Opportunities for such “informal” learning come through a variety of venues and activities, such as science centers and museums, zoos, robotics and rocketry clubs, online games, and science competitions, to name a few. […]
The NGA issue brief suggests that “informal science offers states a powerful, low-cost way to help achieve the goals of an overall STEM strategy.” It notes that most quality programs “involve little if any direct state funding and do not compete with other state education dollars or classroom time.” […]
[A] key challenge is that many states fail to recognize and promote the role informal science learning activities can play in “buttressing” other state activities in STEM, or science, technology, engineering, and mathematics.
“Thus, the state may be adopting more rigorous math and science standards, and providing more rigorous preparation for STEM students, while not taking full advantage of after-school programs or teacher professional-development opportunities provided through informal science institutions,” the report says. “As a result, school districts engage with the informal science community in a patchwork fashion, with robust activities in some areas and none in others.”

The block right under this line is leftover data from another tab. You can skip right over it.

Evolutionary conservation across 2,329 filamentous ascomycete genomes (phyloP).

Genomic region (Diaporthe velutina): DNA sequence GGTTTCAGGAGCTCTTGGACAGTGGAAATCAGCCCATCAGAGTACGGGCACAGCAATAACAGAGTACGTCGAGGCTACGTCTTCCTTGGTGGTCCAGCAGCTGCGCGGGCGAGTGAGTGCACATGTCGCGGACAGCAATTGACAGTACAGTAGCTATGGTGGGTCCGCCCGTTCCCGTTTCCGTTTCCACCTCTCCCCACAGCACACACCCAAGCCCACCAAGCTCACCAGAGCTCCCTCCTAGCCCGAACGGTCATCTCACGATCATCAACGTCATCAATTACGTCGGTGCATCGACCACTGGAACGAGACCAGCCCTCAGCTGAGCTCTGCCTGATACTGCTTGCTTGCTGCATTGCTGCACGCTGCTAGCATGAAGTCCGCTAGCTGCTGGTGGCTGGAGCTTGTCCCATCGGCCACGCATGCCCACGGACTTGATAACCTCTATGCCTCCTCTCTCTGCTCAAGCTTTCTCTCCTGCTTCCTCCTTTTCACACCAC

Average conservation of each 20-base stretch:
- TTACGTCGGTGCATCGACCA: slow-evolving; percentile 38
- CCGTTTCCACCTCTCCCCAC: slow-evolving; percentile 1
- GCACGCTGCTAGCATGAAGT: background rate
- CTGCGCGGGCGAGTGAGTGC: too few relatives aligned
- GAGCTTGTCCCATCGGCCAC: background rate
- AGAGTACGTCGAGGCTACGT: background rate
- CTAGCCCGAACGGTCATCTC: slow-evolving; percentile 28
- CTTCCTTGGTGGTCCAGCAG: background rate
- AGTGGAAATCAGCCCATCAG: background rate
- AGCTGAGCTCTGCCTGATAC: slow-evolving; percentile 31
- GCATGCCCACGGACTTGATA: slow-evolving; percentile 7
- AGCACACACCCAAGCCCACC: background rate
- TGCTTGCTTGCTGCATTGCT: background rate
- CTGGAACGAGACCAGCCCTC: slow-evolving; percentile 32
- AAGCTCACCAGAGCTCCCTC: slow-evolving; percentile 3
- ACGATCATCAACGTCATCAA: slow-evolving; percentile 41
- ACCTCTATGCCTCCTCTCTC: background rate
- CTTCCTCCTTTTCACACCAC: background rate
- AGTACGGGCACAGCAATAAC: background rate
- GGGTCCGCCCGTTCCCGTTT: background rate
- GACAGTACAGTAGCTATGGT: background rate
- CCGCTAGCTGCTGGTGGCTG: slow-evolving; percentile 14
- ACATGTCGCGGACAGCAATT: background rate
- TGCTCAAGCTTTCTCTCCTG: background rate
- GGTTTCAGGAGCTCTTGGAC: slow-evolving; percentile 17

A Republican proposal to end the federal mandate for science testing in public schools is coming under fire from a broad-based coalition that supports improved STEM education. […]
A draft bill released last month by Rep. John Kline, R-Minn., the chairman of the House education committee, would abolish the current requirement in the No Child Left Behind Act that states test students in science three times before they graduate high school. It would keep, however, the law’s mandate for testing English/language arts and mathematics in grades 3-8 and once in high school. […]